About the physical security appliances out on the market today, MacDonald said "these boxes are expensive," and he disparaged Cisco, Juniper and TippingPoint as "not having much going on now because they like to sell boxes."

When it comes to cloud computing services, the security professional is being pressured to "get out of the way" and figure out something that's "secure enough," said MacDonald, though the impulse will be to say no to the cloud.

Though the public cloud "makes sense for less-sensitive data," there are limits, such as "PCI stuff, no way," MacDonald said, referring to the data falling under the Payment Card Industry security requirements.

But there are going to be "trade-offs" as new cloud service offerings, and the stance the security professional should take is to clearly explain the risks to the business owners of the data and make sure they accept it, not push it back onto the security and IT department.

"They get all the accolades and you take all the risk, who wants that job?" he pointed out.

Speaking on a panel at the Gartner conference, a number of CIOs acknowledged their prime concerns are about security in cloud computing.

June Hartley, CIO at the National Business Center of the U.S. Department of the Interior, said security requirements known as FISMA that the U.S. government uses for security compliance will likely be changed to meet the new world of private and public cloud computing.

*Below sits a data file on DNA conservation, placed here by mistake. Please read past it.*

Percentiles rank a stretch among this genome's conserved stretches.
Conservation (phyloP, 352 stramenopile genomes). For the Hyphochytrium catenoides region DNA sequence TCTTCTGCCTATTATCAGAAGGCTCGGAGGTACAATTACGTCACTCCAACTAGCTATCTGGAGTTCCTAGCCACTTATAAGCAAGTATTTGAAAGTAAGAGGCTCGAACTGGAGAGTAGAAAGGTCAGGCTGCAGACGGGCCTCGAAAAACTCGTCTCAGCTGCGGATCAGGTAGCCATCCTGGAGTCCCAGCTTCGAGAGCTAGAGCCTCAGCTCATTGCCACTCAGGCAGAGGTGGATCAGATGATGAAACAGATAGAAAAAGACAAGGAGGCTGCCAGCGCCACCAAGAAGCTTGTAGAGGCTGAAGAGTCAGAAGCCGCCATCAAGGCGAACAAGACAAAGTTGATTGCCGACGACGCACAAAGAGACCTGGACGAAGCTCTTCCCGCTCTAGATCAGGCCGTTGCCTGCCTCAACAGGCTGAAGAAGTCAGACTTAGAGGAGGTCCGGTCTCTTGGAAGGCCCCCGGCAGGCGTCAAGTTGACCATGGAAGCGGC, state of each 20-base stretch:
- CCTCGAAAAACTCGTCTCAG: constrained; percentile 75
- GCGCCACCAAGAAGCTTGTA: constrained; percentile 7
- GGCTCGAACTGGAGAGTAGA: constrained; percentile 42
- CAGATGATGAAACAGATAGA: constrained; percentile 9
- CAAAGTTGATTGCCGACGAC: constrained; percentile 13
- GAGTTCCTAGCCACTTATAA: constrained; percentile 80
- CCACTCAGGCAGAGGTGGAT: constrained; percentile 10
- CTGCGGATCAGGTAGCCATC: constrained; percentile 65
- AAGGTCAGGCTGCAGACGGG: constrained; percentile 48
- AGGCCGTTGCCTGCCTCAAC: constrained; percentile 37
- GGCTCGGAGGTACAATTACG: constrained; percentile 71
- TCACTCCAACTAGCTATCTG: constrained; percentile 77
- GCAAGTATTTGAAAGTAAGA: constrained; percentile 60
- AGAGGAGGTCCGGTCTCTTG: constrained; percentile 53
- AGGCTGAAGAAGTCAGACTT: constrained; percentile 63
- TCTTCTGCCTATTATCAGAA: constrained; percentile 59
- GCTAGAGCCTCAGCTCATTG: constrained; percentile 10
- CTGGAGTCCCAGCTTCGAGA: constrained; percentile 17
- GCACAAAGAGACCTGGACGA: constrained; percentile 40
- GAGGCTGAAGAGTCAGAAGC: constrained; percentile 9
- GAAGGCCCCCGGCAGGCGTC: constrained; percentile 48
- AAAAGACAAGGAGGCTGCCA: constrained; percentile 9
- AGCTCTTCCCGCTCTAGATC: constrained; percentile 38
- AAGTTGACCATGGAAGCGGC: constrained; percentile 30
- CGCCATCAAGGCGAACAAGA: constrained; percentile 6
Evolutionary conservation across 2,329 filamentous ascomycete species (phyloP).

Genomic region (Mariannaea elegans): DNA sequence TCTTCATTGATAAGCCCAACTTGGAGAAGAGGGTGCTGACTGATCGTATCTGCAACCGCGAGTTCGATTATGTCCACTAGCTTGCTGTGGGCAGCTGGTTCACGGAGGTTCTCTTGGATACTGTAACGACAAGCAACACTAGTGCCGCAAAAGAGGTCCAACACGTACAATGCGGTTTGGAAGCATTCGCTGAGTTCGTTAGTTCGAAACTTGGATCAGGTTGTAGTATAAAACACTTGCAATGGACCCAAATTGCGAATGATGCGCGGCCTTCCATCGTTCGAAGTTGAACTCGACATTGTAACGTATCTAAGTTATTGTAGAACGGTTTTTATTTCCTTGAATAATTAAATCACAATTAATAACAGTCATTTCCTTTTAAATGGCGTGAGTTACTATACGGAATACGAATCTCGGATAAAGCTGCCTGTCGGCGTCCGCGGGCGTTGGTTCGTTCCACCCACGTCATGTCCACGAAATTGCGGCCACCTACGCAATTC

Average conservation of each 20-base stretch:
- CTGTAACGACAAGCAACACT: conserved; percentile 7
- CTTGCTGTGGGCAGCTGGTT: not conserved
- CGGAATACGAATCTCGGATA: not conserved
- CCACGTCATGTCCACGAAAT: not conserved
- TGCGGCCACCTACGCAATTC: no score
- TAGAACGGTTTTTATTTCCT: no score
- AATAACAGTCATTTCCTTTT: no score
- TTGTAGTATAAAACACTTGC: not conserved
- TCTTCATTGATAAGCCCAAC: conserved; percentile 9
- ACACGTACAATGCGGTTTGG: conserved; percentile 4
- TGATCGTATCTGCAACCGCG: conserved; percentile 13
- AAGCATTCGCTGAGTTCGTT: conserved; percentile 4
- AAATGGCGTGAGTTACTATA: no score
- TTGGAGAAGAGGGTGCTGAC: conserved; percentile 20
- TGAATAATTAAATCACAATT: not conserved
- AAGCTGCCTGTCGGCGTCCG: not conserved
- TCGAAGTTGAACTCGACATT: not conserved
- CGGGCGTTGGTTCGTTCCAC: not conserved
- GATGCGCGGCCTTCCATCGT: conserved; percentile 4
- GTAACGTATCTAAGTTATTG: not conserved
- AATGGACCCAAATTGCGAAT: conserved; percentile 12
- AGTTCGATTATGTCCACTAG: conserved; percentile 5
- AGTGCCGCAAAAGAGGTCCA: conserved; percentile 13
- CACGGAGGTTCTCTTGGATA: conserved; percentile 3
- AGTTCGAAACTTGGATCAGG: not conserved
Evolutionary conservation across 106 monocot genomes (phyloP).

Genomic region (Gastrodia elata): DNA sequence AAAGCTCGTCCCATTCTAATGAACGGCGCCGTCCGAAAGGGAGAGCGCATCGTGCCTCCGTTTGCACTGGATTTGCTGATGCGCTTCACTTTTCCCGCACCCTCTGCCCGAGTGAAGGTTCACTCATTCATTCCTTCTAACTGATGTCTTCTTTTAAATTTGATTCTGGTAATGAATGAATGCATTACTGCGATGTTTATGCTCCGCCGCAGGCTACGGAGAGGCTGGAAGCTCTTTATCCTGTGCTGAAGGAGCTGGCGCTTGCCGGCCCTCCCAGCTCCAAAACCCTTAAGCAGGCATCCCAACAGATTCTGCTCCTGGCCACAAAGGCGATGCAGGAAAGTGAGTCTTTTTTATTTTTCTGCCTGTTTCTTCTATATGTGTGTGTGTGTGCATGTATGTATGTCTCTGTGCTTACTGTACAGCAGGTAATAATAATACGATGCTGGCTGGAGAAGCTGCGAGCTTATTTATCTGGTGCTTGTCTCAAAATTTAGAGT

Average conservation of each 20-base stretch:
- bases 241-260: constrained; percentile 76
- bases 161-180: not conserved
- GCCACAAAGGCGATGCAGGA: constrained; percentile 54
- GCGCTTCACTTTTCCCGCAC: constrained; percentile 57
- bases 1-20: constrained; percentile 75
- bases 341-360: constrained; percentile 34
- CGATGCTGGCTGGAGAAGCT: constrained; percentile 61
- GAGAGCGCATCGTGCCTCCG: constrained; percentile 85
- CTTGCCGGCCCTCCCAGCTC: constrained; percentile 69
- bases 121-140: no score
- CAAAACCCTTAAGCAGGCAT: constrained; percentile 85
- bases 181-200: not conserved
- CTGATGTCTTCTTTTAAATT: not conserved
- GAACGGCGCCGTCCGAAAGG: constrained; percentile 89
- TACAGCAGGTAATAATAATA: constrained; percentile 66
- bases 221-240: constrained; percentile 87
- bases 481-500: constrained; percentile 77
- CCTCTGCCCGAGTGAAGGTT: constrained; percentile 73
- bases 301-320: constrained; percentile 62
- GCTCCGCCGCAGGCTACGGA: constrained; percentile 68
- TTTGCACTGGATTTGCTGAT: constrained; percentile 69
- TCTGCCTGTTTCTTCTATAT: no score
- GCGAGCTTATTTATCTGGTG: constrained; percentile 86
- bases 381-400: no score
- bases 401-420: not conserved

Casey Coleman, CIO at the General Services Administration and co-chair of what's known as the Federal Cloud Council, agreed, but both indicated there was no apparent barrier to that.

Sometimes there are some unexpected risks.

Sal Allavarpu, senior director, product marketing at Citrix Systems, a player in the virtualization market which has created virtual appliance versions of its Access Gateway, Branch Repeater and NetScaler security, network and application control appliances, says there are new security issues that arise in virtualization and cloud computing.

For one thing, it's not advised to run applications with different levels of trust controls on virtual machines located on the same physical server, he says. "It's best to keep them separate, virtual machines with the same trust controls on the same physical server," he said, noting auditors prefer this.

Without sharing detail, he said he knows of a recent occurrence in a cloud-computing arrangement where law enforcement going after someone seized the data for the entire physical server even though the suspect had data on just one virtual machine on that server. This caused a lot of consternation among other companies whose data happened to be on that same physical server in separate virtual machines. He noted that virtualization and cloud computing is new to law enforcement in some instances and this kind of issue is still being hammered out.

Mark Hurd, chairman and CEO at HP, who gave the keynote at Gartner yesterday, evoked a knowing chuckle from the audience when he said he has visited with many CEOs and frankly, they didn't like the term "cloud" because they would prefer to think they're operating in "clear skies."

But without tipping his hand, he hinted that HP could be active in this arena itself with cloud-oriented services over time, probably the more private cloud varieties.